Category Archives: School News
October 3, 2014
It seems this year’s incoming MBA students to University of Pennsylvania’s Wharton School are an incredibly entrepreneurial-minded bunch, with 5% coming in with prior entrepreneurship experience, and 23% who say they plan to start their …
It seems this year’s incoming MBA students to University of Pennsylvania’s Wharton School are an incredibly entrepreneurial-minded bunch, with 5% coming in with prior entrepreneurship experience, and 23% who say they plan to start their own company after graduation.
“In addition, 82 students in the Class of 2016 have held significant roles at startups—that’s up from just over 30 last year. So we know they’ve got the startup bug,” writes Nadine Kavanaugh, Associate Director, Wharton Entrepreneurship, on the school’s entrepreneurship blog.
Take at look at the chart below to see how this new class continues to build upon Wharton’s entrepreneurial drive, as compared to the Class of 2015.
With all of the programs, contests, and awards available at Wharton, Kavanaugh says,”We look forward to a lifetime of supporting these dynamic individuals as they pursue the often complex career path of entrepreneurship, whether they launch their first businesses the day before graduation or 25 years after.”
September 30, 2014
Harvard Business School will publish a new case study next week examining Beyoncé’s stealth release of her self-titled 2013 “visual album” from a variety of business-related perspectives, the Harvard Gazette reports. To refresh your memory, …
Harvard Business School will publish a new case study next week examining Beyoncé’s stealth release of her self-titled 2013 “visual album” from a variety of business-related perspectives, the Harvard Gazette reports.
To refresh your memory, Beyoncé and her entire management team and corporate partners kept the album a secret until its release just after midnight on December 13, 2013, and fans had to buy the entire album—no individual song purchases allowed.
HBS students will look at what it took to pull off this ambitious campaign, market conditions at the time, the structural and technical obstacles, and the many difficult decisions that cropped up for Beyoncé and her team along the way, the Gazette reveals, adding that the case asks MBA students what they would have done it they were working for the pop idol.
“She’s clearly among the most powerful people in the music industry at the moment … so to understand the operation behind such a powerful figure is always very interesting,” says Anita Elberse, the Lincoln Filene Professor of Business Administration at HBS who co-wrote the case study with a former student, Stacie Smith, MBA ’14.
The study will be taught in Elberse’s course “Strategic Marketing in Creative Industries” in early October, the Gazette reports.
September 29, 2014
Two students at the University of Michigan’s Ross School of Business have started the school’s first private equity club to strengthen the relationship between students interested in the industry and professionals. The group, called Michigan …
Two students at the University of Michigan’s Ross School of Business have started the school’s first private equity club to strengthen the relationship between students interested in the industry and professionals.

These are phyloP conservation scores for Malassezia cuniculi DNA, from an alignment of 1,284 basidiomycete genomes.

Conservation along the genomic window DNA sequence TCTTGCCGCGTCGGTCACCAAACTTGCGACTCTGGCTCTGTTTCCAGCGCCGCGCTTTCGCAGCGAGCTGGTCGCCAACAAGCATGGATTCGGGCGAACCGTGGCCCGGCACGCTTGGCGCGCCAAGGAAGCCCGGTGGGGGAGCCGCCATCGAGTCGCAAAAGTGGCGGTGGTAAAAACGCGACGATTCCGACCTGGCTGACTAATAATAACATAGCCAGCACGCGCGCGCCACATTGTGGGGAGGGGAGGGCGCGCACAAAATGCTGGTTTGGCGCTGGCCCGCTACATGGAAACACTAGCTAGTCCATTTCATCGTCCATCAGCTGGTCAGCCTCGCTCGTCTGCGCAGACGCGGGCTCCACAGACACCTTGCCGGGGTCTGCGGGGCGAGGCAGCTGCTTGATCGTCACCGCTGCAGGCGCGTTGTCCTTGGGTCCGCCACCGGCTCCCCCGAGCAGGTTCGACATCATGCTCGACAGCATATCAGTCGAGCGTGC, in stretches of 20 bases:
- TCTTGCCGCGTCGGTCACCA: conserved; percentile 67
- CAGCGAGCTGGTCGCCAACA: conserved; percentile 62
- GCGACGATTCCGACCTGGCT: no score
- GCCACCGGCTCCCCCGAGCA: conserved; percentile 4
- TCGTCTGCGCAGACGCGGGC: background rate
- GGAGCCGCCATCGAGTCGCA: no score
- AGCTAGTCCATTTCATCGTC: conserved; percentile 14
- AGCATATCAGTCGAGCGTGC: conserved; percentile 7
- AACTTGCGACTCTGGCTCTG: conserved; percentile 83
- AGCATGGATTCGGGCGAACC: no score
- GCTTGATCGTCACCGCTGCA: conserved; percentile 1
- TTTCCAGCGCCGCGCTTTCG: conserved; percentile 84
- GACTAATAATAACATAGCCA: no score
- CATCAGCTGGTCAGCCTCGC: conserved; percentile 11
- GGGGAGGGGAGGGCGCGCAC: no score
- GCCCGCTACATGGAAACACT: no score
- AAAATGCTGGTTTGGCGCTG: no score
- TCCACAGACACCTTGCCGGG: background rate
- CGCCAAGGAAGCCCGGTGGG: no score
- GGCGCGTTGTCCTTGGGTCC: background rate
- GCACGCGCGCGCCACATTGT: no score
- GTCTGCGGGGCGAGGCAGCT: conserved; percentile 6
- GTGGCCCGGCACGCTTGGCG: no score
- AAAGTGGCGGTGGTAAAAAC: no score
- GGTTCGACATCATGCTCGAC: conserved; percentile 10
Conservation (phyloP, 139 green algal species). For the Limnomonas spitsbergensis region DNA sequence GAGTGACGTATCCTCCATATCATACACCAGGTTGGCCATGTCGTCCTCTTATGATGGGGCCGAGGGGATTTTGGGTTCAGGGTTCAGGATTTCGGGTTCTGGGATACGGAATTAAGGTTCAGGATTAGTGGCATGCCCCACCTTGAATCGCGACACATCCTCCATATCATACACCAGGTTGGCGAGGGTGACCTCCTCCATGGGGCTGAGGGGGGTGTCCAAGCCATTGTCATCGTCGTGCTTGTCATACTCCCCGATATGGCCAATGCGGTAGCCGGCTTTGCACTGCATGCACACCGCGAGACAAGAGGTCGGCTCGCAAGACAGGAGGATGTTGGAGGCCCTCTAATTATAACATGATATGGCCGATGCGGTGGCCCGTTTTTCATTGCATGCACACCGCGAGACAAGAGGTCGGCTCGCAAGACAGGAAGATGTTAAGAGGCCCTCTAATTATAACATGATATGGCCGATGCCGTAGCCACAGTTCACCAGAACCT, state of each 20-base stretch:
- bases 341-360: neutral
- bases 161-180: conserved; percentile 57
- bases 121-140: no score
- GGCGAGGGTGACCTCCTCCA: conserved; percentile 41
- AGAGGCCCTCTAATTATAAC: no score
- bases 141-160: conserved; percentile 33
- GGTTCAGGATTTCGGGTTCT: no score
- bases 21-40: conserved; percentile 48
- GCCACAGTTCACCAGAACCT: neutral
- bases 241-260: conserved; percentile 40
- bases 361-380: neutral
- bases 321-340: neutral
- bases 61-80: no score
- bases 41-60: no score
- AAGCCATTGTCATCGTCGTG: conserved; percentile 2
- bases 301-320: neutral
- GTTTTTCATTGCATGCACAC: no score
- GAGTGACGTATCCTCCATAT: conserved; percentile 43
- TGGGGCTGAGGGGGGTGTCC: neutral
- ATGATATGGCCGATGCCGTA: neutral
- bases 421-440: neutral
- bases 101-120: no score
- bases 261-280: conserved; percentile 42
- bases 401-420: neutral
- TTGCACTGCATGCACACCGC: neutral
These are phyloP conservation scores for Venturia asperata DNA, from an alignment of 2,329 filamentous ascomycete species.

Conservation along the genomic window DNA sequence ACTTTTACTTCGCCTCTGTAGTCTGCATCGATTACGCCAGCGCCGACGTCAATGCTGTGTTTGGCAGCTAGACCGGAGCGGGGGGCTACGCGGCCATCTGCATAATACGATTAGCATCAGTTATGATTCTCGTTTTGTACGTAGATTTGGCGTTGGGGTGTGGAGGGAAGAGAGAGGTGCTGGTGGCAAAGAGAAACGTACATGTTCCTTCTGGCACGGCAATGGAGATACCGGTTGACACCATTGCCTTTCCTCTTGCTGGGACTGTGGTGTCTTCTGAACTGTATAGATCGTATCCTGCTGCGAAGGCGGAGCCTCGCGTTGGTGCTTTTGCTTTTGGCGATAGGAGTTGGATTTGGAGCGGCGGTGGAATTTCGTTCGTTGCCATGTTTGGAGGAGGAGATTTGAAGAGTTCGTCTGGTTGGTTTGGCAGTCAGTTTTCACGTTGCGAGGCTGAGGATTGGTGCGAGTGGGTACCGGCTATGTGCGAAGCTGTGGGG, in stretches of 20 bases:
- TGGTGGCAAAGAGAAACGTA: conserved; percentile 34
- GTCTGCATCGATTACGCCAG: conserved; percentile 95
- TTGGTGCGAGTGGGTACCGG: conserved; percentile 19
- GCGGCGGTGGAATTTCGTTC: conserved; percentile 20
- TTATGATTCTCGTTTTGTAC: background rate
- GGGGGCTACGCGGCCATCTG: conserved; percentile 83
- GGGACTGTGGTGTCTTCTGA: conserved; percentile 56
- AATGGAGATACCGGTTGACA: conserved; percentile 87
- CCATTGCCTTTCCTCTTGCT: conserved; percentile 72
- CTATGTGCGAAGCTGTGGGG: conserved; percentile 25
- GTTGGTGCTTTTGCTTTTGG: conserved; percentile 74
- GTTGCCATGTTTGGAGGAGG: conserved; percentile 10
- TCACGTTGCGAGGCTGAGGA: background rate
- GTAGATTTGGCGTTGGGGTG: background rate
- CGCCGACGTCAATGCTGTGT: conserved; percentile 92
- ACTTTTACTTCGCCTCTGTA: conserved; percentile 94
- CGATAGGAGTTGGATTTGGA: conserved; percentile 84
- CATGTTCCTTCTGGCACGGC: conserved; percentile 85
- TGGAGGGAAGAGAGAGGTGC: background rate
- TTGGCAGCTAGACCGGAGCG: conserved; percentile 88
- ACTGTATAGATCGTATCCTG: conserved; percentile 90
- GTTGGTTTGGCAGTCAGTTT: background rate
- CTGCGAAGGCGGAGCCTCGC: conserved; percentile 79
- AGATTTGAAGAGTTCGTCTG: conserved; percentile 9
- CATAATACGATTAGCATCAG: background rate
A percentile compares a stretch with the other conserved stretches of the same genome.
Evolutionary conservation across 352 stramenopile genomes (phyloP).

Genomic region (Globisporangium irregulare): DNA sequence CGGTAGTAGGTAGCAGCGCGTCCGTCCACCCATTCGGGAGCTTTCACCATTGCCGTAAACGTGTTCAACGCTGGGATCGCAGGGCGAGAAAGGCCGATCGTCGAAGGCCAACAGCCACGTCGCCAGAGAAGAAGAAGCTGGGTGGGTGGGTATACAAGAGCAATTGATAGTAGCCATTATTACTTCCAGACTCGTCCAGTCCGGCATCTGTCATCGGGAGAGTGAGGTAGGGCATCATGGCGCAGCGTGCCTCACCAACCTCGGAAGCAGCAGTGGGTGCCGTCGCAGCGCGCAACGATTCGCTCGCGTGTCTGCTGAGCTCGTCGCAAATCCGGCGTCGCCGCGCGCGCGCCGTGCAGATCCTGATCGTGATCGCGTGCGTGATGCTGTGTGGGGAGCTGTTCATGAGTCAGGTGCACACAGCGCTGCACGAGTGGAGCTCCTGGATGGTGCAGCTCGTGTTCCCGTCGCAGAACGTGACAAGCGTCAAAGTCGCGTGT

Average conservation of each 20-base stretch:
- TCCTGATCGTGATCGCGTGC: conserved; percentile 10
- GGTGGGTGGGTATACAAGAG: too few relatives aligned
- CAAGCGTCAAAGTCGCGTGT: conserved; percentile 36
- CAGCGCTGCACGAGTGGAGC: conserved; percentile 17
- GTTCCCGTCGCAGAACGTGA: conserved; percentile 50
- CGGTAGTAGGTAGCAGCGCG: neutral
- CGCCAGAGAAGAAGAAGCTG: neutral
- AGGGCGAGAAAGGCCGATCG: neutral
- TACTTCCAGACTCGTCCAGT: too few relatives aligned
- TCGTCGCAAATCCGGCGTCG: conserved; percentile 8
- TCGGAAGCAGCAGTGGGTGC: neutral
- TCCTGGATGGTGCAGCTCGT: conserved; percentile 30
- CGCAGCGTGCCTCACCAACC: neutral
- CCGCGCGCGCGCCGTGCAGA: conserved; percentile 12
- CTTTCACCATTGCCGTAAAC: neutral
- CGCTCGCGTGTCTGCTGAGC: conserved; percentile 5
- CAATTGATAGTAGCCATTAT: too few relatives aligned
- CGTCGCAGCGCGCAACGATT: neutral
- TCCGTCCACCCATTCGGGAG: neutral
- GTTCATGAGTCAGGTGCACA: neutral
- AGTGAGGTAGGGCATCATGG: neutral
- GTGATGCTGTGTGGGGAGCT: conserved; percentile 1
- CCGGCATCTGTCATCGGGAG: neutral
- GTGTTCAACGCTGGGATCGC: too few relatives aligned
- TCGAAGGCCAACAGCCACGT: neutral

The group, called Michigan Ross Private Equity, was formed by founder and co-president Greg Sanker. He is joined by co-president Ann Brophy, both MBA students at the school. The group is advised by Professor David Brophy, who serves as the director of the school’s Center for Venture Capital and Private Equity Finance and is Ann Brophy’s father.
Michigan Ross Private Equity has attracted close to 100 members so far, each of whom pays about $100 to join. The money will be used primarily to run the club’s upcoming events. “We’re one of the more expensive clubs on campus, [so] it’s great to see so many people sign up,” Sanker says.
The club has organized several events and plans a full-blown private equity conference, akin to those held at Wharton School and Harvard Business School, in 2016. Other events include a panel during the Michigan Private Equity Conference on Oct. 17.
The club’s conference will be “for students, put on by students, for everyone’s benefit,” Sanker says, describing the difference between the group’s event and the existing private equity conference.
Also, Michigan Ross Private Equity will run a “Private Equity Advisory” program for students to work directly with private equity firms.
The club is working to grow its alumni members and build awareness outside the university. Michigan Ross Private Equity wants to bring on more advisory board members who are private equity professionals and University of Michigan alumni. Also, the group also wants to find private equity firms looking for students to work with them during the school year, Sanker says.
Both Sanker and Brophy have private equity experience. Sanker worked for about two years prior to business school at River Cities Capital Funds focusing primarily on control equity investments in healthcare service companies. Brophy worked this summer at Huron Capital Partners.
“Working in middle market private equity was a great learning experience. It’s a profession that combines disciplines from entrepreneurship and finance, two fields I’m very passionate about,” Sanker says. “Michigan Ross is one of the best business schools in the world without a private equity club. I want to help students discover what I did at River Cities and build the school’s presence in the industry.”